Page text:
For adults, it may just be a matter of swerving the platters of spooky-looking food at parties. For children, however, it can be very upsetting when they aren’t able to join in on the fun their friends are having. Unfortunately, Halloween is a very food-centric holiday where kids go from door to door accepting food from people who may not be aware about the dangers of allergies. You can’t always monitor the treats that people hand out.
Teal Pumpkin Project is a movement that has swept the USA in the past couple of years. The project aims to raise awareness while giving children with food allergies the chance to join in on the fun. Participants of the project place a teal coloured pumpkin on their doorstep to communicate with trick-or-treaters that there are non-food treats available at the house. It was initiated by FARE (Food Allergy Research and Education) in America.
According to Allergy UK, the prevalence of peanut allergies has almost doubled in the past 10 years. Very young children are especially likely to be allergic to some kind of food, meaning that extra attention must be paid when giving food to other people’s children. According to the Food Standards Agency, around two million people in the UK have an allergy to some kind of food. Every year around 10 people in the UK die due to an allergic reaction triggered by an undeclared allergenic ingredient.
It can be very risky to attempt to give any food to a child who has a specific allergy—especially for those who are less aware about the realities of dealing with allergies. Even food that may be marketed as allergen-free may have been cross-contaminated in the manufacturing process. The Teal Pumpkin Project encourages people to give out non-food items as well as, or instead of, the traditional sweets and chocolate. It keeps Halloween fun and allows everyone join in.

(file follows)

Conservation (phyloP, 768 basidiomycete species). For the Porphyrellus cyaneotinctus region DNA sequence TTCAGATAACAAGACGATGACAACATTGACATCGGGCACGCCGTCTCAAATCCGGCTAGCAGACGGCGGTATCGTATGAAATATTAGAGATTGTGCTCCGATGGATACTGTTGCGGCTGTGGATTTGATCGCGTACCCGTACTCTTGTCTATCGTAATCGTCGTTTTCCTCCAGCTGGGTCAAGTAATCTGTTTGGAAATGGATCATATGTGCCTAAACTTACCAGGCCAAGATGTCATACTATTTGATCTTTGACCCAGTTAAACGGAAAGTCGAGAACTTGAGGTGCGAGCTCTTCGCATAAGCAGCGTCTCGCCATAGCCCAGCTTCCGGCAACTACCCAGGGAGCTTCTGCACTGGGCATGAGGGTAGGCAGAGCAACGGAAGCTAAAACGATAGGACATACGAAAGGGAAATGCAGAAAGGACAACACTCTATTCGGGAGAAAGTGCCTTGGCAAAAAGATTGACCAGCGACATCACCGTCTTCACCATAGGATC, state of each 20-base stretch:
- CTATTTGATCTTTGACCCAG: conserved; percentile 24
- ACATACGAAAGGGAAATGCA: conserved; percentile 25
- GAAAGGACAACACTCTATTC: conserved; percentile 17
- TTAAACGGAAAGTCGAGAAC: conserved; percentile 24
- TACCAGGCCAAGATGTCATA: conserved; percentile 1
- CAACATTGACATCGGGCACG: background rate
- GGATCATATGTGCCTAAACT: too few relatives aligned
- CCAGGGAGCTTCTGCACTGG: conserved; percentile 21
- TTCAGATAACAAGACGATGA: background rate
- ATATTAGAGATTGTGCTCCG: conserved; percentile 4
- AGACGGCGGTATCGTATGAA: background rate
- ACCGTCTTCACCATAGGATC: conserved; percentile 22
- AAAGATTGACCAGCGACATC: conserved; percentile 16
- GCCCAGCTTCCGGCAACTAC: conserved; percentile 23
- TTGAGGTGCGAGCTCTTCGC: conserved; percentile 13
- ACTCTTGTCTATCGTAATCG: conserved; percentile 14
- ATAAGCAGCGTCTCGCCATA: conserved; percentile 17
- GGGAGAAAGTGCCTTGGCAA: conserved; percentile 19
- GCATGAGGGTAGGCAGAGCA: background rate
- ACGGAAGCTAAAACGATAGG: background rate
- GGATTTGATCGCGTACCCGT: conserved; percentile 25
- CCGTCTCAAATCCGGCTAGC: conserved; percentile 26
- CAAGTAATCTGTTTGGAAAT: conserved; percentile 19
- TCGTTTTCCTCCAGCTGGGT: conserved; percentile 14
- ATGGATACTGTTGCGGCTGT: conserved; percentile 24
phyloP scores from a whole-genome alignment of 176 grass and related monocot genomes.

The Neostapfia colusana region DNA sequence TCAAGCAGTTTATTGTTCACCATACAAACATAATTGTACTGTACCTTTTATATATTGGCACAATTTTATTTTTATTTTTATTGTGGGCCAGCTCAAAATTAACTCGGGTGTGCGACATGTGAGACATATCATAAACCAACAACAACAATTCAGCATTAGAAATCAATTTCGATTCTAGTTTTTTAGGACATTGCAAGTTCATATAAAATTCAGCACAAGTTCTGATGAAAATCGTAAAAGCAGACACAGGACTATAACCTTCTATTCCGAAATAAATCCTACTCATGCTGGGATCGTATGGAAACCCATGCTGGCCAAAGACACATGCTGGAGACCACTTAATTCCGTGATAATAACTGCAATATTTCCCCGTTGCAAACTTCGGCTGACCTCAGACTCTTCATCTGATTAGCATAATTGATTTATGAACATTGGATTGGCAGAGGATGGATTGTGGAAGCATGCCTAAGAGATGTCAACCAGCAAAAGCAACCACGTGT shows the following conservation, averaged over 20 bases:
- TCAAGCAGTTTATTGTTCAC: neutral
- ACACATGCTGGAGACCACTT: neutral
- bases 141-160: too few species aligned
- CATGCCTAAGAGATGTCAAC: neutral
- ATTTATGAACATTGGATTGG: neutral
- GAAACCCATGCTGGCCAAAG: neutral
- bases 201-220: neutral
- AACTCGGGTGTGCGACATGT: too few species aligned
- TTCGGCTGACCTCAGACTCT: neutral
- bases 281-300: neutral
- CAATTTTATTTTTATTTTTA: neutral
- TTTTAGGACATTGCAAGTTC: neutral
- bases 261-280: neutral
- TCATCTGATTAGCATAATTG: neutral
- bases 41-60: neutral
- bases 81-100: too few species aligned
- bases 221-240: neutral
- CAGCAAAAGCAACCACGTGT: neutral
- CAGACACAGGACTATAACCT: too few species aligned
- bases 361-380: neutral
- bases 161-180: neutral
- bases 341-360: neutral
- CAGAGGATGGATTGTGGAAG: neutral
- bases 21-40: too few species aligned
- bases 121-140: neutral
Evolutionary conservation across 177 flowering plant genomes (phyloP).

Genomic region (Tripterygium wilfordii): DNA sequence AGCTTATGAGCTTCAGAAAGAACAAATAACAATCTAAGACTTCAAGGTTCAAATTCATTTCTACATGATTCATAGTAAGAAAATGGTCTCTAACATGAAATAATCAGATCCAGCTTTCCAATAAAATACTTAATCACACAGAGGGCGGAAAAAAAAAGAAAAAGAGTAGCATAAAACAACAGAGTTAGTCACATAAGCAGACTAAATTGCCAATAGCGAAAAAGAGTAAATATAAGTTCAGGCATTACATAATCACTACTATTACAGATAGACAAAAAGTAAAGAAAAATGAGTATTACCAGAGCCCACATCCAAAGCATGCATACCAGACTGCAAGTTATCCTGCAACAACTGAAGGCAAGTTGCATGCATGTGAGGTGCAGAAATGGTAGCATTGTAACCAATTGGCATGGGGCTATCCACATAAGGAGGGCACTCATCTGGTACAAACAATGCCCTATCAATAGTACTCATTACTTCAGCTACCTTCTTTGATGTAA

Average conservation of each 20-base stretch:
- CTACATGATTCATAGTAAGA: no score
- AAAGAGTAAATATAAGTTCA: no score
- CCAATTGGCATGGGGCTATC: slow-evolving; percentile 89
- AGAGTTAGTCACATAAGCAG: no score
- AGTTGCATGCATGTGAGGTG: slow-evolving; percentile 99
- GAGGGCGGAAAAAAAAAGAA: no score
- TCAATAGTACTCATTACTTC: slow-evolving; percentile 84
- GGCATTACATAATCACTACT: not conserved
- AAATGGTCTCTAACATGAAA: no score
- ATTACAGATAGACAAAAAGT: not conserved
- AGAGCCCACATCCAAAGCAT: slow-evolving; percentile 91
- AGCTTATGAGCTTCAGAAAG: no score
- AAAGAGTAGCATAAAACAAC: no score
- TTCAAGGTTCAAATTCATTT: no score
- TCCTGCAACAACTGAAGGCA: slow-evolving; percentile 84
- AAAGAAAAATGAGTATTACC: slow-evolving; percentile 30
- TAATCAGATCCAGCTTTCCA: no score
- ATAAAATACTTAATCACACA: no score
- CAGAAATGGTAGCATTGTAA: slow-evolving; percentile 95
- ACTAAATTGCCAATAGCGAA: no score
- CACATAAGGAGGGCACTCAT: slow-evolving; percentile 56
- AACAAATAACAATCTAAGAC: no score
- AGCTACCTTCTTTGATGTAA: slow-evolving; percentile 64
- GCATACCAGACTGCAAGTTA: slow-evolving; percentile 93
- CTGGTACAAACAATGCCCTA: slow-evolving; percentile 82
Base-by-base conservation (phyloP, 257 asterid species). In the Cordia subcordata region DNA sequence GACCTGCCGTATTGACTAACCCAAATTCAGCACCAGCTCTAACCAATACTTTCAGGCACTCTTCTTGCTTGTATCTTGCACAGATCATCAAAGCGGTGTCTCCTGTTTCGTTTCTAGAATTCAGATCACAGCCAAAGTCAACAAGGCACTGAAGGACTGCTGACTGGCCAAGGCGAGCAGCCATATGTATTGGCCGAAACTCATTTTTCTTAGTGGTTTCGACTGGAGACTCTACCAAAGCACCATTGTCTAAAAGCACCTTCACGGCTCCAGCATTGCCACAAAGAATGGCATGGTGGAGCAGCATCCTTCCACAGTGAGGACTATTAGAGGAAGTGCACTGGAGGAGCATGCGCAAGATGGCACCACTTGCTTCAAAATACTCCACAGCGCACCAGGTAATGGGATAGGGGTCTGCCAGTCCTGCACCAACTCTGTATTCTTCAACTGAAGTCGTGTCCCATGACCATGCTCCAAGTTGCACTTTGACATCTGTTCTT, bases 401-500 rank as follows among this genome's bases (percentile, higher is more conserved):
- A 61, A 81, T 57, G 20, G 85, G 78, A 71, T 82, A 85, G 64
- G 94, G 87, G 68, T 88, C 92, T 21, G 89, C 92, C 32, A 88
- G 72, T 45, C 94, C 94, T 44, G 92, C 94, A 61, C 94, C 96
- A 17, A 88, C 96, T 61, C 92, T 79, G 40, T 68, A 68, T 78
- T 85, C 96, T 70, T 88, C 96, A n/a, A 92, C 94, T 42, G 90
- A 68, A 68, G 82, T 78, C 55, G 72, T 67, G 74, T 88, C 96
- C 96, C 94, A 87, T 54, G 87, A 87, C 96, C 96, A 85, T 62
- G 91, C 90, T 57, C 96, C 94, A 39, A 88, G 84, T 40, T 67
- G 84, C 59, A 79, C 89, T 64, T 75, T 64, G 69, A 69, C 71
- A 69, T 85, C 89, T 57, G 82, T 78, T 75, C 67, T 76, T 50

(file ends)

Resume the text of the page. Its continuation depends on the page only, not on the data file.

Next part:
All you need to give out are some small items that children will enjoy—tiny toys, sparkly pens, toy cars—use your imagination! They can be the kind of things you’d expect to find in Christmas crackers.
Paint a pumpkin blue to show people that you’re participating in the Teal Pumpkin Project, or simply hang a sign outside your front door. FARE has some great resources you can use to help: https://www.foodallergy.org/education-awareness/teal-pumpkin-project/free-resources.
Spread the word! Let your neighbours know what you’re doing before Halloween night so they are aware of the Teal Pumpkin Project, too. At the moment the movement is only just gaining traction in the UK so you may need to do your bit to encourage others to join in.